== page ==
How our church with giant bright cross began

Torbay Weekly

The request for this Blue Plaque at the Church of St John the Evangelist came from a Father Beck in 1989, when he was the person responsible for the approach to the diocese "for a faculty" as expressed in a letter of January 1990, which, fortunately, I recovered from the archives.

Sadly, what I was unable to discover was how many attended the unveiling or indeed where the refreshments were served, although I presume everyone was able to enter into the Church of St. John at Higher Terrace Torquay.

From paperwork, I glean that our Society committee-man Denis Walton (then residing at "Castle Tor" Oxlea Road) was the person who organised this and many of the earliest plaques in this first series.  

The Church of St John is a Church of England premises and some of its past incumbents had fascinating histories, which I will highlight in a second article later. The Reverend Parks-Smith, who, as many locals will recall, was "Flower Pot" Smith (The Reverend Smith), was a vicar sacked by Bishop Phillpotts for operating what he saw as High Church practises being held.

The Church of St John the Evangelist was initially a small so-called Chapel-of-Ease in Torquay and its foundation stone was laid as early as 1822, although it then took until 1885 before a larger Church was built, incorporating the chapel.

It was then given a most magnificent tower, which today proudly displays the huge illuminated cross that is seen from across the harbour and most other points of Torquay. At night, the lighted large cross is one of Torquay's more significant landmarks.

With sponsorship achieved the "St John the Evangelist" Blue Plaque was formally unveiled in the week of Thanksgiving following the sale of a Burne-Jones painting - a copy of which was even put on display for all to see. The Mayor of Torquay and Father Beck fronted the event, while the text for the literature was written by Denis Walton and was printed by Torbay Council printing department.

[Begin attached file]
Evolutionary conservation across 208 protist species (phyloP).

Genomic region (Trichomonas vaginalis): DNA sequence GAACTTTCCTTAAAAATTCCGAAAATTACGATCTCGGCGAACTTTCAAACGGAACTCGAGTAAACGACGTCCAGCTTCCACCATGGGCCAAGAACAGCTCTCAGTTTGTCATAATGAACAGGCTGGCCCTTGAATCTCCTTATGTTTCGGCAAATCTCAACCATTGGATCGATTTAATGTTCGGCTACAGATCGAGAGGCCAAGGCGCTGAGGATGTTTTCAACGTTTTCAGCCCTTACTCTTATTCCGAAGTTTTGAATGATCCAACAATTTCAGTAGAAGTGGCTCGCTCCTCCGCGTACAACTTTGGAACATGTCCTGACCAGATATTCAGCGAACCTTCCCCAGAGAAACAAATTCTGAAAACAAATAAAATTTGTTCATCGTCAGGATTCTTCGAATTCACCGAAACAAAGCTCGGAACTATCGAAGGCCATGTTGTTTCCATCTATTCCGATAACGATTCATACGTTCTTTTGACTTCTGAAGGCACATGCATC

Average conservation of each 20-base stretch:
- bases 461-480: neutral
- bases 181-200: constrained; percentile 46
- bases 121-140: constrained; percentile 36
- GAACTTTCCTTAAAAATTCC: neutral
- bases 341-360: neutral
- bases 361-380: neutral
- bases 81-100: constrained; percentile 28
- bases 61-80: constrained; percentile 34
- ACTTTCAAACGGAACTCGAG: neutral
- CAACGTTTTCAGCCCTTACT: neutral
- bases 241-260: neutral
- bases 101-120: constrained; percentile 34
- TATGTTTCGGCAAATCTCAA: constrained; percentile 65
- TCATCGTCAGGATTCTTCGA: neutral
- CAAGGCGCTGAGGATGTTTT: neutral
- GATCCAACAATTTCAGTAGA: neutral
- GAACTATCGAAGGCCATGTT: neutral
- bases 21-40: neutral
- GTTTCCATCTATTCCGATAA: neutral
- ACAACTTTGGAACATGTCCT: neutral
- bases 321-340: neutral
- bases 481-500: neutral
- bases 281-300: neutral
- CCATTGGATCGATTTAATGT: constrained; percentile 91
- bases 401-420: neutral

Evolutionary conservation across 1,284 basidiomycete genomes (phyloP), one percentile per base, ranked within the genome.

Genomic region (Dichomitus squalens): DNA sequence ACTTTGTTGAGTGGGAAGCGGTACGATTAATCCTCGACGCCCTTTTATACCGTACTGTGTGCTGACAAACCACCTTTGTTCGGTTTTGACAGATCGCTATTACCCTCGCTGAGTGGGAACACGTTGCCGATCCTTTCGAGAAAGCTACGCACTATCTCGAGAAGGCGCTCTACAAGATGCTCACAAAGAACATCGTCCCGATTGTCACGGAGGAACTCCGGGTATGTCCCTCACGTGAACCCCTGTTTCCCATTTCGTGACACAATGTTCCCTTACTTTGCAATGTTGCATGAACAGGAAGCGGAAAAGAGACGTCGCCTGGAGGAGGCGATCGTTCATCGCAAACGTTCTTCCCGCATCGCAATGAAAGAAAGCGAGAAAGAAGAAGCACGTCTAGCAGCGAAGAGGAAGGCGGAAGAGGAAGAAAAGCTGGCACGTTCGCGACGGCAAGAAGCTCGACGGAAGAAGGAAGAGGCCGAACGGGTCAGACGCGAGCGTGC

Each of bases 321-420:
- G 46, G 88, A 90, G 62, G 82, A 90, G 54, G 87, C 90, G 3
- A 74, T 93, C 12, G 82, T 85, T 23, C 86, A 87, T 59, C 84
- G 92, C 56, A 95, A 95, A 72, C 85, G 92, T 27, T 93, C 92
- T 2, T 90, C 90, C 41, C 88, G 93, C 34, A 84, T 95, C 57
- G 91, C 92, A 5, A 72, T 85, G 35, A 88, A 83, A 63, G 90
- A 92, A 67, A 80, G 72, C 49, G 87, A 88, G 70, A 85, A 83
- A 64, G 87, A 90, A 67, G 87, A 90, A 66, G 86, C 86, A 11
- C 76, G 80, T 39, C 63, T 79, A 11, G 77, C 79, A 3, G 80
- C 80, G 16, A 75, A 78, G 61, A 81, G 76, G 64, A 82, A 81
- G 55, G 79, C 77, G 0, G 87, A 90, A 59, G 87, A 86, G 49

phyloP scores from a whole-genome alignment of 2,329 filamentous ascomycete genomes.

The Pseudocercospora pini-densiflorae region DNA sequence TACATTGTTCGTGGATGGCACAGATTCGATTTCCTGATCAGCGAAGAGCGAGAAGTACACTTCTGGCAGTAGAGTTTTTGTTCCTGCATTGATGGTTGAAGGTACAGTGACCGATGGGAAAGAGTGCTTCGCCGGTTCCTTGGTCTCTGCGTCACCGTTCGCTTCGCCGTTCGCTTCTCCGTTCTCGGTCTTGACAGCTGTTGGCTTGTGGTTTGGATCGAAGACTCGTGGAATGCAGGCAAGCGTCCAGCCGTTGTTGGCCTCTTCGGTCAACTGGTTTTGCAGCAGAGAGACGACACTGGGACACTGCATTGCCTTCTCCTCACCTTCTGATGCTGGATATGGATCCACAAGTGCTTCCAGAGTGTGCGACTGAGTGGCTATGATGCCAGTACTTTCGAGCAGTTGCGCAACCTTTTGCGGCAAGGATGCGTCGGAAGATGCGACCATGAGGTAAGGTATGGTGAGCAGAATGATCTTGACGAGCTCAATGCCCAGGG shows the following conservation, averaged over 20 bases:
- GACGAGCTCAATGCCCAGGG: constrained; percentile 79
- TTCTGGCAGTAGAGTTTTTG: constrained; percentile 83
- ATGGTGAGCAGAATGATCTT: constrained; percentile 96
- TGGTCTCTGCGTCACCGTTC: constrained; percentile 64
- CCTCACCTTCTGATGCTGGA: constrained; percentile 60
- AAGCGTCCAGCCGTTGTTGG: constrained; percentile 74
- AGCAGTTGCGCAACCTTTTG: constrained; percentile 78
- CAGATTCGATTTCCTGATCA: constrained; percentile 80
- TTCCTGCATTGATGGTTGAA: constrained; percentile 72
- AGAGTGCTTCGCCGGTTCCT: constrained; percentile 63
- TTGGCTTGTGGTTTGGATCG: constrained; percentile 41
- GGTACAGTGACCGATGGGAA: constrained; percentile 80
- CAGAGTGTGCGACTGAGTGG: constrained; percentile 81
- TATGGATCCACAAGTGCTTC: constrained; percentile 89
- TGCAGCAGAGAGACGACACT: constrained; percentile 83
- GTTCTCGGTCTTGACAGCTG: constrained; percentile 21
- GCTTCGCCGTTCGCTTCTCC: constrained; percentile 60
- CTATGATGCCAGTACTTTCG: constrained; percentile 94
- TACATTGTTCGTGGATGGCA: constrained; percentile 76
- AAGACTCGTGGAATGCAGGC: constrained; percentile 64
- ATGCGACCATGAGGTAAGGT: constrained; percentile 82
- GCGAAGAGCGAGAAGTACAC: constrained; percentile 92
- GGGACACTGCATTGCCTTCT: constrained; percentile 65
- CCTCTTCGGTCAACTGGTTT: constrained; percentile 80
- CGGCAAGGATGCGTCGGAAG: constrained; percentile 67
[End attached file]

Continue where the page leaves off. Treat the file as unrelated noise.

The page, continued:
William Kitson (another well-known local figure) was Churchwarden at that time and perhaps it was not too surprising that he and the local clergyman the Reverend Smith had secured the services of a well-respected local architect George Edmund Street to both design and build their larger church alongside the Chapel of Ease.

It all took 18 months from design to build, and yet when the Bishop Phillpotts (based in of Exeter) came to view, he having absolute control of the diocese of Devon and Cornwall Churches, now discovered the dreams of Rev Parks-Smith had turned into reality, as he had chosen to use another High Church sympathiser Edmund Street to create the church.

With the church expected to open to the public on Palm Sunday 1871, the architects decorous items as built into its fabric and a sculptured reredos depicting the crucifixion were two-steps too far for this strict Anglican Bishop.

He immediately banned the opening of the Church and it took two long years before the public gained entry and then four more years before the Tower was finally added. This was completed by George Street (Edmunds son), as both now both Edmund and the Bishop (at age 90) had died.

It would not be until 1951 that the illuminated Memorial Cross was finally added to the tower of St John, courtesy of a local regular worshipper at the church. This was the wife of Cyril Maude a highly regarded actor/manager of the Haymarket Theatre in London before the First World War, who had even served as President of RADA twice until his death in 1951.

His wife thought it would be a fitting memorial to her husband if a large illuminated cross, could be added to the tower - being as she said - an inspiration to others.

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